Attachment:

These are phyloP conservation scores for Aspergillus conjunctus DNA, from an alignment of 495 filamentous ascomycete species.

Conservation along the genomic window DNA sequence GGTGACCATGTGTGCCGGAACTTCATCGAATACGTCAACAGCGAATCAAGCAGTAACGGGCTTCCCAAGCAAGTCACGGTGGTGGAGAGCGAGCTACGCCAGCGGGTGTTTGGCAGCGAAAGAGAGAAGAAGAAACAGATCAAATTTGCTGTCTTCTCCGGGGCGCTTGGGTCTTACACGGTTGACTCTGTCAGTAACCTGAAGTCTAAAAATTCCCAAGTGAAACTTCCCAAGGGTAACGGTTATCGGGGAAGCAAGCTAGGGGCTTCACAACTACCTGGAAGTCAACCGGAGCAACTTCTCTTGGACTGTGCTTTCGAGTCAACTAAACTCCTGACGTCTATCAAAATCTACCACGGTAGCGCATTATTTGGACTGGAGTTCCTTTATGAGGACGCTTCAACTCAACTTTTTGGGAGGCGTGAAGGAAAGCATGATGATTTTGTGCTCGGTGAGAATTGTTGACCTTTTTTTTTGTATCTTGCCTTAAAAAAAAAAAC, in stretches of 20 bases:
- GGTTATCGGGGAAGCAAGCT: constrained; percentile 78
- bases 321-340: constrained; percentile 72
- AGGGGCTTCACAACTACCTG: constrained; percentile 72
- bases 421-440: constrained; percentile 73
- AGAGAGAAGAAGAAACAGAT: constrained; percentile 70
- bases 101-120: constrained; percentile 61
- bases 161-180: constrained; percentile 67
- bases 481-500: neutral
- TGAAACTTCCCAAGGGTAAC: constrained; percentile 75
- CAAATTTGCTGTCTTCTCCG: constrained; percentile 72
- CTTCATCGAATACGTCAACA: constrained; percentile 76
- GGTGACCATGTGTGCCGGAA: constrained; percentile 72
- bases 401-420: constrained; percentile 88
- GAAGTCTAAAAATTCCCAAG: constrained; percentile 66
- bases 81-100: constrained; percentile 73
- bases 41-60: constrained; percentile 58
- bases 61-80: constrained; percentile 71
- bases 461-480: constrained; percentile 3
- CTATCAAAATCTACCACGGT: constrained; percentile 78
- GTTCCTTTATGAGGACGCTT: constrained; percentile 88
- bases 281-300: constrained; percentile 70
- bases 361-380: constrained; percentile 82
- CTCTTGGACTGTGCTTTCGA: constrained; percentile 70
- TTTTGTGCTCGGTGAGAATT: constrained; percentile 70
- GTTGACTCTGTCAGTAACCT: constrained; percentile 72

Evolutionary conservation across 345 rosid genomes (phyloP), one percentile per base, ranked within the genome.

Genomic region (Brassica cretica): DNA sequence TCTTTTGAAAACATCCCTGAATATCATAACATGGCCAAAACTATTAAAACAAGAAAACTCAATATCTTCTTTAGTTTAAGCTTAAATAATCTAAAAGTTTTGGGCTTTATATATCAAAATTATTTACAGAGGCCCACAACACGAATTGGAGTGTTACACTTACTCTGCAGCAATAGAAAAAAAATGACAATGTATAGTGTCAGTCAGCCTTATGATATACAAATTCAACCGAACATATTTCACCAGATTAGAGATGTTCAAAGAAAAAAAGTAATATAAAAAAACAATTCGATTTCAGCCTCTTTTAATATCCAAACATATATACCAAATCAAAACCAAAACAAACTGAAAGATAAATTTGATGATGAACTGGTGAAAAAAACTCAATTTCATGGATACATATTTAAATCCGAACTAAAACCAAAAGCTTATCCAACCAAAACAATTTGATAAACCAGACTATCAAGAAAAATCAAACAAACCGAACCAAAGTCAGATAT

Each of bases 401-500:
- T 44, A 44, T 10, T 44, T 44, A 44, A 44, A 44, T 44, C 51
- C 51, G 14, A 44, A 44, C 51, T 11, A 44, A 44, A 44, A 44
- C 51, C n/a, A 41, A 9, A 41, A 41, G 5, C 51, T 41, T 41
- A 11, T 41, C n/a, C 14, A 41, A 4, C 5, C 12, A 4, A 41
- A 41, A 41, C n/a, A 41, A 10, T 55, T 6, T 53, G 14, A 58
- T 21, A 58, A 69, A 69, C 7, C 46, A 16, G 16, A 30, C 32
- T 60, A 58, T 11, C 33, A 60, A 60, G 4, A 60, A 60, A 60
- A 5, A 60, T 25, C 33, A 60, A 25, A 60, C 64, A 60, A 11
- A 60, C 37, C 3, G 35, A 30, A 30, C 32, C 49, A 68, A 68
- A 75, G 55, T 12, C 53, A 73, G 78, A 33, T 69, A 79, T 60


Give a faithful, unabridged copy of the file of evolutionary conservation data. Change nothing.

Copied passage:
These are phyloP conservation scores for Aspergillus conjunctus DNA, from an alignment of 495 filamentous ascomycete species.

Conservation along the genomic window DNA sequence GGTGACCATGTGTGCCGGAACTTCATCGAATACGTCAACAGCGAATCAAGCAGTAACGGGCTTCCCAAGCAAGTCACGGTGGTGGAGAGCGAGCTACGCCAGCGGGTGTTTGGCAGCGAAAGAGAGAAGAAGAAACAGATCAAATTTGCTGTCTTCTCCGGGGCGCTTGGGTCTTACACGGTTGACTCTGTCAGTAACCTGAAGTCTAAAAATTCCCAAGTGAAACTTCCCAAGGGTAACGGTTATCGGGGAAGCAAGCTAGGGGCTTCACAACTACCTGGAAGTCAACCGGAGCAACTTCTCTTGGACTGTGCTTTCGAGTCAACTAAACTCCTGACGTCTATCAAAATCTACCACGGTAGCGCATTATTTGGACTGGAGTTCCTTTATGAGGACGCTTCAACTCAACTTTTTGGGAGGCGTGAAGGAAAGCATGATGATTTTGTGCTCGGTGAGAATTGTTGACCTTTTTTTTTGTATCTTGCCTTAAAAAAAAAAAC, in stretches of 20 bases:
- GGTTATCGGGGAAGCAAGCT: constrained; percentile 78
- bases 321-340: constrained; percentile 72
- AGGGGCTTCACAACTACCTG: constrained; percentile 72
- bases 421-440: constrained; percentile 73
- AGAGAGAAGAAGAAACAGAT: constrained; percentile 70
- bases 101-120: constrained; percentile 61
- bases 161-180: constrained; percentile 67
- bases 481-500: neutral
- TGAAACTTCCCAAGGGTAAC: constrained; percentile 75
- CAAATTTGCTGTCTTCTCCG: constrained; percentile 72
- CTTCATCGAATACGTCAACA: constrained; percentile 76
- GGTGACCATGTGTGCCGGAA: constrained; percentile 72
- bases 401-420: constrained; percentile 88
- GAAGTCTAAAAATTCCCAAG: constrained; percentile 66
- bases 81-100: constrained; percentile 73
- bases 41-60: constrained; percentile 58
- bases 61-80: constrained; percentile 71
- bases 461-480: constrained; percentile 3
- CTATCAAAATCTACCACGGT: constrained; percentile 78
- GTTCCTTTATGAGGACGCTT: constrained; percentile 88
- bases 281-300: constrained; percentile 70
- bases 361-380: constrained; percentile 82
- CTCTTGGACTGTGCTTTCGA: constrained; percentile 70
- TTTTGTGCTCGGTGAGAATT: constrained; percentile 70
- GTTGACTCTGTCAGTAACCT: constrained; percentile 72

Evolutionary conservation across 345 rosid genomes (phyloP), one percentile per base, ranked within the genome.

Genomic region (Brassica cretica): DNA sequence TCTTTTGAAAACATCCCTGAATATCATAACATGGCCAAAACTATTAAAACAAGAAAACTCAATATCTTCTTTAGTTTAAGCTTAAATAATCTAAAAGTTTTGGGCTTTATATATCAAAATTATTTACAGAGGCCCACAACACGAATTGGAGTGTTACACTTACTCTGCAGCAATAGAAAAAAAATGACAATGTATAGTGTCAGTCAGCCTTATGATATACAAATTCAACCGAACATATTTCACCAGATTAGAGATGTTCAAAGAAAAAAAGTAATATAAAAAAACAATTCGATTTCAGCCTCTTTTAATATCCAAACATATATACCAAATCAAAACCAAAACAAACTGAAAGATAAATTTGATGATGAACTGGTGAAAAAAACTCAATTTCATGGATACATATTTAAATCCGAACTAAAACCAAAAGCTTATCCAACCAAAACAATTTGATAAACCAGACTATCAAGAAAAATCAAACAAACCGAACCAAAGTCAGATAT

Each of bases 401-500:
- T 44, A 44, T 10, T 44, T 44, A 44, A 44, A 44, T 44, C 51
- C 51, G 14, A 44, A 44, C 51, T 11, A 44, A 44, A 44, A 44
- C 51, C n/a, A 41, A 9, A 41, A 41, G 5, C 51, T 41, T 41
- A 11, T 41, C n/a, C 14, A 41, A 4, C 5, C 12, A 4, A 41
- A 41, A 41, C n/a, A 41, A 10, T 55, T 6, T 53, G 14, A 58
- T 21, A 58, A 69, A 69, C 7, C 46, A 16, G 16, A 30, C 32
- T 60, A 58, T 11, C 33, A 60, A 60, G 4, A 60, A 60, A 60
- A 5, A 60, T 25, C 33, A 60, A 25, A 60, C 64, A 60, A 11
- A 60, C 37, C 3, G 35, A 30, A 30, C 32, C 49, A 68, A 68
- A 75, G 55, T 12, C 53, A 73, G 78, A 33, T 69, A 79, T 60